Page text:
“Landmark buildings will continue to be constructed, but increasingly their lofty skyscraping will need to be balanced by a vibrant, compelling community life at street level.”
– Niche Media and Gorman/Birrell’s Architecture and Design Forecast 2016
Last week, Lendlease revealed its $1.9 billion urban plan for Melbourne Quarter, slated to become the green hub of a new Southern Cross Precinct.
Architectural heavyweights Denton Corker Marshall and Fender Katsalidis have been engaged to design the large-scale mixed-use developments for the area, though interestingly, the hype surrounding the project is not primarily focused on the buildings, but rather, the innovative green space that binds it.
As the public gains an appreciation for well-designed spaces at ground level, people now recognise the potential for spaces to encourage engagement and facilitate the kind of genuine, organic sense of community crucial to the enduring success of new urban projects. As a result, urban design has shifted to prioritise the increased functionality and appeal of communal space over individual buildings. Increasingly, as Niche Media and Gorman/Birrell’s Architecture and Design Forecast 2016 suggests, “some architects are now conceiving the public space of new urban developments even before they conceive the private amenities.”
Managing director of Lendlease’s urban regeneration business in Australia, Jonathan Emery said, “Melbourne Quarter is designed to connect people with nature in buildings and in the urban environment to improve amenity, productivity and liveability”.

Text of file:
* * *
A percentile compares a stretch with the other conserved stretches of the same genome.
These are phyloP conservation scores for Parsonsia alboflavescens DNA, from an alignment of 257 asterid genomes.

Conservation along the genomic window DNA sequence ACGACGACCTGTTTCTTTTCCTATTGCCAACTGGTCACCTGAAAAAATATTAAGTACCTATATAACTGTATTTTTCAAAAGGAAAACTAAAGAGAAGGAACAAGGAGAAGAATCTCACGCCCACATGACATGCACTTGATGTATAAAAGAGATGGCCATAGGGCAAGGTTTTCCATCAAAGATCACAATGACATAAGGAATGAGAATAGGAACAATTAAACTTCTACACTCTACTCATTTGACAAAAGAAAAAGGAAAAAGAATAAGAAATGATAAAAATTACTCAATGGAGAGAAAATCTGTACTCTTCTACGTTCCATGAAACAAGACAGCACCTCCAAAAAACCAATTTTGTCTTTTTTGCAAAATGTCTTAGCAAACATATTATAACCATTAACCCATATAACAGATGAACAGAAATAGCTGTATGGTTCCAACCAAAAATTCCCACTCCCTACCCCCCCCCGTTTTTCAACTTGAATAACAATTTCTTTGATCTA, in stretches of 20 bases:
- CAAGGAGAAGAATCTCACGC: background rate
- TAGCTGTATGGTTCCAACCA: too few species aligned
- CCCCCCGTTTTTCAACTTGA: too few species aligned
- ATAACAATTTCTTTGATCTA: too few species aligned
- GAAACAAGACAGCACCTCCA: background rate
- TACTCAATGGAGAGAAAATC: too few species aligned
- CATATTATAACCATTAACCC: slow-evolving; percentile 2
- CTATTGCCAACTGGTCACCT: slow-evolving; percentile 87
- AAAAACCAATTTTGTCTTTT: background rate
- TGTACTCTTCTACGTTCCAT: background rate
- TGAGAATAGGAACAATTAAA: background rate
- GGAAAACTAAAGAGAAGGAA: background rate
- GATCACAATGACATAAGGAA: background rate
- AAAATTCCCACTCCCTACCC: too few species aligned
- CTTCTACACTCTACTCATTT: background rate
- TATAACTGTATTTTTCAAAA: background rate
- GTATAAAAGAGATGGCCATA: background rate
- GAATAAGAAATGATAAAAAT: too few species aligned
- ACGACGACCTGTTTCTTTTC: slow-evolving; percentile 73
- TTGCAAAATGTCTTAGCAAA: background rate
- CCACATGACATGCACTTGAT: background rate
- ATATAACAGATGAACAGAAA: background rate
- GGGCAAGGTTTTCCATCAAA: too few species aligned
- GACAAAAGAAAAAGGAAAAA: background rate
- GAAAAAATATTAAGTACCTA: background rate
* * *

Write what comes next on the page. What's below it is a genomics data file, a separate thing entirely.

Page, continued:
Over half of the Melbourne Quarter area will be given over to open public space, including a neighbourhood park off Flinders Street and the project’s greatest drawcard, a 2000 square metre Sky Park elevated above Collins Street. In order to maintain a sense of the distinctive urban scale of Melbourne within a potentially disparate large-scale development, the project will introduce a new laneway extending between Collins and Flinders streets.
The Forecast makes clear that “cities today need to be reconfigured as places where real people with real families and individual stories choose to live happy and fruitful lives”. What will be interesting to observe at Melbourne Quarter, in comparison to the historically problematic urban activation of the Docklands zone nearby, is how effective these high-impact public spaces will be at establishing a genuine sense of place, and creating a lasting community atmosphere within a brand new development.
To find out more on the Forecast, visit future.australiandesignreview.com